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Technical Paper

The Northstar DOHC V-8 Engine for Cadillac

1992-02-01
920671
General Motors Powertrain Division has developed a new V-8 engine for Cadillac vehicles in the 1990s. The Northstar engine incorporates the use of aluminum for both the cylinder block and head and other lightweight materials throughout. The valve train incorporates direct acting hydraulic lifters actuating the four valves per cylinder through dual overhead camshafts. The primary focus of the project has been to produce an engine of unquestioned reliability and exceptional value which is pleasing to the customer throughout the range of loads and speeds. The engine was designed with a light weight valve train, low valve overlap and moderate lift, resulting in a very pleasing combination of smooth idle and a broad range of power. The use of analytical methods early in the design stage enabled systems to be engineered to optimize reliability, pleaseability and value by reducing frictional losses, noise, and potential leak paths, while increasing efficiency and ease of manufacture.
Technical Paper

Reliability and Maintainability of Machinery and Equipment for Effective Maintenance

1993-03-01
930569
Typically, “Reliability and Maintainability (R&M)” is perceived as a tool for products alone. Putting emphasis on reliability only at the cost of maintainability is another archetype. Inclusion of both reliability and maintainability (R&M) in all the phases of the machinery and equipment (M&E) life cycle is required in order to be world competitive in manufacturing. R&M is mainly a design function and it should be a part of any design review. Inclusion of the R&M concept early in the life cycle of M&E is key to cost effective and competitive manufacturing. Neither responsive manufacturing nor preventive maintenance can raise it above the level of inherent R&M.
Technical Paper

Front Suspension Multi-Axis Testing

1987-11-01
872255
A front suspension laboratory test procedure was developed to reproduce time-correlated fatigue damaging events from a light truck road durability test. Subsequently, the performance of front suspension systems for the GMT 400 light truck program were evaluated in terms of customer reliability. Both prototype and pilot testing, as well as computer modeling, were used in the evaluation.
Technical Paper

Development of Skin Thermal Transducer for Automotive Applications

1997-05-19
971855
This paper summarizes the design, development, fabrication, validation, and application of a new device called the Skin Thermal Transducer (STT). The development of this instrument was driven by the demand for reliable information on human skin temperatures during contact with a warm surface on the interior of an automobile. The primary technology that enabled the development of the STT was the thermo-electric cooler (TEC) in combination with a heat sink that is used to simulate the core temperature of the human body. The STT was validated with human skin data and the agreement was within an acceptable range. The STT provides the automotive engineer with a measuring device to optimize and validate the underbody regions of the vehicle with respect to occupant thermal comfort. The STT can also be applied to optimize other automotive and non-automotive products in which the human skin touches a warm surface.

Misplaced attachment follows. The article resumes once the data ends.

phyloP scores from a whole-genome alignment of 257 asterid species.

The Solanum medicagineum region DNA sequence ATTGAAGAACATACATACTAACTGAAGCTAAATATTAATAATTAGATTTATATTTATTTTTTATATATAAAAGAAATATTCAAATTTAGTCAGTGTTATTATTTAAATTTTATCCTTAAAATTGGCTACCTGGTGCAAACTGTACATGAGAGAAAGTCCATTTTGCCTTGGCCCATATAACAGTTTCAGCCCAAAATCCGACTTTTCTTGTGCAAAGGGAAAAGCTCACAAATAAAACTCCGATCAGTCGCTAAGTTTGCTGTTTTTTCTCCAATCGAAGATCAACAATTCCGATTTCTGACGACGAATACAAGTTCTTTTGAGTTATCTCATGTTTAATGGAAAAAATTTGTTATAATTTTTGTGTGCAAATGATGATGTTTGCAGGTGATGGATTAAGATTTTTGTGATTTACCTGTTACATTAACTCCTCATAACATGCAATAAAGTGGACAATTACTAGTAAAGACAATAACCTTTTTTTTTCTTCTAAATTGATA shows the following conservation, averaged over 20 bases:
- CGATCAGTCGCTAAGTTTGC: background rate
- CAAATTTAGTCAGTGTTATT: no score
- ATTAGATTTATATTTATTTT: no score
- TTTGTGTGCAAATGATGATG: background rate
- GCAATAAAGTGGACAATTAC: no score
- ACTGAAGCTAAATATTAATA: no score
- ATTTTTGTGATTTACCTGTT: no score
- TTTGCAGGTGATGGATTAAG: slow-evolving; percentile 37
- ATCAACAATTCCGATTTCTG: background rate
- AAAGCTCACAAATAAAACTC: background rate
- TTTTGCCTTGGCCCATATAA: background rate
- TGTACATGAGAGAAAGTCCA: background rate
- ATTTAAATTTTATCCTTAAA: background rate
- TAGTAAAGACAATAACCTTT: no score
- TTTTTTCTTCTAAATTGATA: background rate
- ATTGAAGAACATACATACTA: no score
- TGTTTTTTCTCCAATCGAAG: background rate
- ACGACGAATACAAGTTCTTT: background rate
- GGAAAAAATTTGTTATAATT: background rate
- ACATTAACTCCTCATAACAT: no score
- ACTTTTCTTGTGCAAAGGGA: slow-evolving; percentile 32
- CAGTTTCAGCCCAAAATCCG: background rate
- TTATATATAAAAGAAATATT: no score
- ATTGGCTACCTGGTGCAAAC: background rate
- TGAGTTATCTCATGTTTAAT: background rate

Technical Paper

Comparison of Designs for Safety/Mission Critical Systems

2005-04-11
2005-01-0775
We investigate and analyze the concept of “missed detection” and its application to the design of architectures that integrate multiple safety/mission critical functions. The analysis is based on considering different design alternatives with varying levels of missed fault detection of the components constituting the functions or subsystems. The overall system reliability and availability in a fault tolerant architecture relies as heavily on the ability to detect a fault as it does on being able to prevent a fault as one would attempt by having multiple levels of redundancy and/or improved reliability of the components in such an architecture. In short, the safety of a particular architecture depends not only on component reliability, and fault tolerance, expressed as redundancy, but also on fault detectability.
Technical Paper

Assessing Required Levels of Redundancy for Composite Safety/Mission Critical Systems

2004-03-08
2004-01-1664
We investigate and analyze the concept of “shared redundancy” and its application to the design of architectures that integrate multiple safety/mission critical functions or subsystems. The analysis is based on considering different design alternatives with varying levels of physical redundancy of the components constituting the functions or subsystems. Under a set of assumptions, we show that the overall system reliability and availability in a shared redundancy based architecture can be improved without increasing the levels of physical redundancy for the components employed at the subsystem level. However, such an improvement will be limited by the component(s) with the minimal level of redundancy.
Technical Paper

Assessing Error in Reliability Estimates Obtained via CAE Simulations

2003-03-03
2003-01-0146
When using a math model to estimate the failure rate of a product, or the mean and standard deviation of performance characteristics of the product, one important issue is the accuracy of the estimates. All math models have error. This error will be transmitted to the error in the estimates of failure rate, mean, and standard deviation. This paper presents a method to calculate the bounds on the transmitted error, which can then be used to 1) obtain confidence bounds on estimates of mean, standard deviation, and failure rate; and 2) establish accuracy requirements on math models.
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